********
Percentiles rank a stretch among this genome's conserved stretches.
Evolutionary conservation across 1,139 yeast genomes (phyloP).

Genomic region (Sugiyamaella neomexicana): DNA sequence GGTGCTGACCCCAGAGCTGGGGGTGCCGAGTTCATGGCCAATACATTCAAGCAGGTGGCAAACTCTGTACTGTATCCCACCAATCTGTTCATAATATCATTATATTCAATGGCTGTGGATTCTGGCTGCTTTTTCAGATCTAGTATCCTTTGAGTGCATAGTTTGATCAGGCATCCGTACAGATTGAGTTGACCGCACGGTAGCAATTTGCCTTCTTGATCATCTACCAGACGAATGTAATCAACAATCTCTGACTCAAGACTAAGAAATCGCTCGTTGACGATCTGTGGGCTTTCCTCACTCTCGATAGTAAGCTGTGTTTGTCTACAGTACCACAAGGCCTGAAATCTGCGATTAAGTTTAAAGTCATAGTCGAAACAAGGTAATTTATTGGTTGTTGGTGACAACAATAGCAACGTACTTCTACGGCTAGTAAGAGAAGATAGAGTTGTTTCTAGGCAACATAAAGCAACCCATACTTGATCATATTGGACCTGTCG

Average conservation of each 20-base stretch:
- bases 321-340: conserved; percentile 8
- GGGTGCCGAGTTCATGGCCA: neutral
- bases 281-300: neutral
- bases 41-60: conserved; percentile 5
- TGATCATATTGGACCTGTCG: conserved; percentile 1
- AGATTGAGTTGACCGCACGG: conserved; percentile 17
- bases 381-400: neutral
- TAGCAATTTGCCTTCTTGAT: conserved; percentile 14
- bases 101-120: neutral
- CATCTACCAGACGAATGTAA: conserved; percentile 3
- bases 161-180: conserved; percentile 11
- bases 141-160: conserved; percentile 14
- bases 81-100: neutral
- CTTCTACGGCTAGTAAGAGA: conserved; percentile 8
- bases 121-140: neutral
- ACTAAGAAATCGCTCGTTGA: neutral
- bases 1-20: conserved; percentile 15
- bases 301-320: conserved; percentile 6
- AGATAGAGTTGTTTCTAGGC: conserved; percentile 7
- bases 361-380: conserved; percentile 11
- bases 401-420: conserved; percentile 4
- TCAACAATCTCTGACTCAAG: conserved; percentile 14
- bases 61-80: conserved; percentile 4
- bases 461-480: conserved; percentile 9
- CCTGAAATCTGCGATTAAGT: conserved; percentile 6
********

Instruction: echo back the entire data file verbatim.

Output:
Percentiles rank a stretch among this genome's conserved stretches.
Evolutionary conservation across 1,139 yeast genomes (phyloP).

Genomic region (Sugiyamaella neomexicana): DNA sequence GGTGCTGACCCCAGAGCTGGGGGTGCCGAGTTCATGGCCAATACATTCAAGCAGGTGGCAAACTCTGTACTGTATCCCACCAATCTGTTCATAATATCATTATATTCAATGGCTGTGGATTCTGGCTGCTTTTTCAGATCTAGTATCCTTTGAGTGCATAGTTTGATCAGGCATCCGTACAGATTGAGTTGACCGCACGGTAGCAATTTGCCTTCTTGATCATCTACCAGACGAATGTAATCAACAATCTCTGACTCAAGACTAAGAAATCGCTCGTTGACGATCTGTGGGCTTTCCTCACTCTCGATAGTAAGCTGTGTTTGTCTACAGTACCACAAGGCCTGAAATCTGCGATTAAGTTTAAAGTCATAGTCGAAACAAGGTAATTTATTGGTTGTTGGTGACAACAATAGCAACGTACTTCTACGGCTAGTAAGAGAAGATAGAGTTGTTTCTAGGCAACATAAAGCAACCCATACTTGATCATATTGGACCTGTCG

Average conservation of each 20-base stretch:
- bases 321-340: conserved; percentile 8
- GGGTGCCGAGTTCATGGCCA: neutral
- bases 281-300: neutral
- bases 41-60: conserved; percentile 5
- TGATCATATTGGACCTGTCG: conserved; percentile 1
- AGATTGAGTTGACCGCACGG: conserved; percentile 17
- bases 381-400: neutral
- TAGCAATTTGCCTTCTTGAT: conserved; percentile 14
- bases 101-120: neutral
- CATCTACCAGACGAATGTAA: conserved; percentile 3
- bases 161-180: conserved; percentile 11
- bases 141-160: conserved; percentile 14
- bases 81-100: neutral
- CTTCTACGGCTAGTAAGAGA: conserved; percentile 8
- bases 121-140: neutral
- ACTAAGAAATCGCTCGTTGA: neutral
- bases 1-20: conserved; percentile 15
- bases 301-320: conserved; percentile 6
- AGATAGAGTTGTTTCTAGGC: conserved; percentile 7
- bases 361-380: conserved; percentile 11
- bases 401-420: conserved; percentile 4
- TCAACAATCTCTGACTCAAG: conserved; percentile 14
- bases 61-80: conserved; percentile 4
- bases 461-480: conserved; percentile 9
- CCTGAAATCTGCGATTAAGT: conserved; percentile 6